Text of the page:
Count me among the millions of readers who have been blessed over the decades by the writing and ministry of J. I. Packer. His some 300-plus essays, articles, and books, such as Knowing God, have made an impact on innumerable lives, mine included.
So, when it was recently revealed that the nearly ninety-year-old Packer had lost his vision and would not continue his writing ministry, I felt a tinge of sadness mixed with nostalgia. Yet according to Packer, as he approaches life’s finish line, he harbors no sorrow—only anticipation and assurance of God’s providential care.
What is the source of Packer’s perseverance and peace? Having read Packer, the answer is clear. For him, that which is most precious is that which is most permanent. Eyesight fades. Flesh fails. Possessions pass away.
Divine promises endure.
I was recently reminded of this truth as I discussed a biblical text in one of my classes. Isaiah 40 is a chapter known for providing comfort to a suffering people—in this case, God’s people who constantly faced the threat of exile and elimination. From where does this heavenly solace in the midst of suffering spring? God’s enduring promises.
God promised that He would pardon them (v. 2). He would deliver them (v. 3). He would reveal His glory among them (v. 5).
But how could they trust in those promises when all—including their own flesh—seemed to fail and flounder in the face of the fury of raging nations (v. 6)? Isaiah reminds God’s people that divine promises possess permanence.
He does this by drawing the minds of the hearer back to creation itself. In verses 6-8, four entities from Genesis 1-2 make an appearance. Two of these are created things: grass and flowers, as well as man himself. These wither and fade. They “dry up” as the waters of the flood (same word used in Genesis 8).
In contrast, two entities from the creation account stand forever: the breath (can also translated as “Spirit”) of God and the Word of God. Those things are uncreated and there at the beginning (Genesis 1:2ff), and thus they cannot be destroyed.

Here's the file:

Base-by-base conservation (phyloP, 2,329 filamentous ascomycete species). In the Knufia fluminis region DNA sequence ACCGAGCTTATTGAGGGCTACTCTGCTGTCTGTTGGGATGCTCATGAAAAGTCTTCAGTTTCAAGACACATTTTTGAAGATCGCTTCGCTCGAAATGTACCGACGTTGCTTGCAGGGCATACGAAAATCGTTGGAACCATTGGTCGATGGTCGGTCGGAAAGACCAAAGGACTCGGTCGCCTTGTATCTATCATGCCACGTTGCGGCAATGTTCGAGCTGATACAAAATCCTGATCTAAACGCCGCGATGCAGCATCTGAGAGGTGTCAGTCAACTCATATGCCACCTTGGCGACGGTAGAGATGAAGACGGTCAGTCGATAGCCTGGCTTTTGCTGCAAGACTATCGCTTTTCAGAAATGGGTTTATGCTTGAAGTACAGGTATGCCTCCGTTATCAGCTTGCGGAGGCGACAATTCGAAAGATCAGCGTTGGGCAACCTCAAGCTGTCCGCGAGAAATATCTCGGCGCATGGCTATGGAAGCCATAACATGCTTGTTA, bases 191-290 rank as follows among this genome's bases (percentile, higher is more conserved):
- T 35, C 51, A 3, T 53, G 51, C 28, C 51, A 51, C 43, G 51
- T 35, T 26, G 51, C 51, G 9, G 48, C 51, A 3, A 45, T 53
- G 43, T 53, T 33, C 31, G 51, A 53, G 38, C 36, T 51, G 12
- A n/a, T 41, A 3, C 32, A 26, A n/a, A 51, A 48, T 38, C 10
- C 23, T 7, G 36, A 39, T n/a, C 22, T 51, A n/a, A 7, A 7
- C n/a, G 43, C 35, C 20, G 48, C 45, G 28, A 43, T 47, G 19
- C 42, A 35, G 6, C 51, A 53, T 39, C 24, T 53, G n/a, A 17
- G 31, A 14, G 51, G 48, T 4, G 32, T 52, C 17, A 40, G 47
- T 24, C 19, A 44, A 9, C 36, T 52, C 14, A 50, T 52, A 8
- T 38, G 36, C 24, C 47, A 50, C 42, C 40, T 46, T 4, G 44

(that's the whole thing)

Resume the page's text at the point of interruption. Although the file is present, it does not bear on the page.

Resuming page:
Of course, these promises find culmination and certitude in one Person—Jesus Christ. This side of the cross, we can see that the Word of God that never fails and cannot endure decay is the same Glory of God that was revealed to His people some 700 years after Isaiah—Christ Himself (see John 1). It is because of Christ that God would pardon His people and deliver them from the enemies that have beset humanity since Genesis 3.
When you reach Packer’s age, if God grants you such longevity, in what will you place your hope? Flesh that fades? Created things that crumble? Or will that which is most precious to you be that which is most permanent?
A native of Austell, Ga., Bryan Cribb came to Anderson University following a five-year tenure at Brewton-Parker College in Mt. Vernon, Ga. Dr. Cribb holds a BA in political science and a BS in mathematics from Furman University in Greenville, S.C. After being called into the ministry, he received his master of divinity in biblical and theological studies and his doctor of philosophy from The Southern Baptist Theological Seminary in Louisville, Ky. His primary emphasis in PhD work was Old Testament theology, with minor areas of study in New Testament theology and Old Testament languages.
Dr. Cribb is married to Elizabeth, and they have three sons—Daniel Luther, Josiah John, and Nathanael Bryan. Elizabeth is an RN and a stay-at-home mom, who also holds a master of divinity degree from Southern Seminary.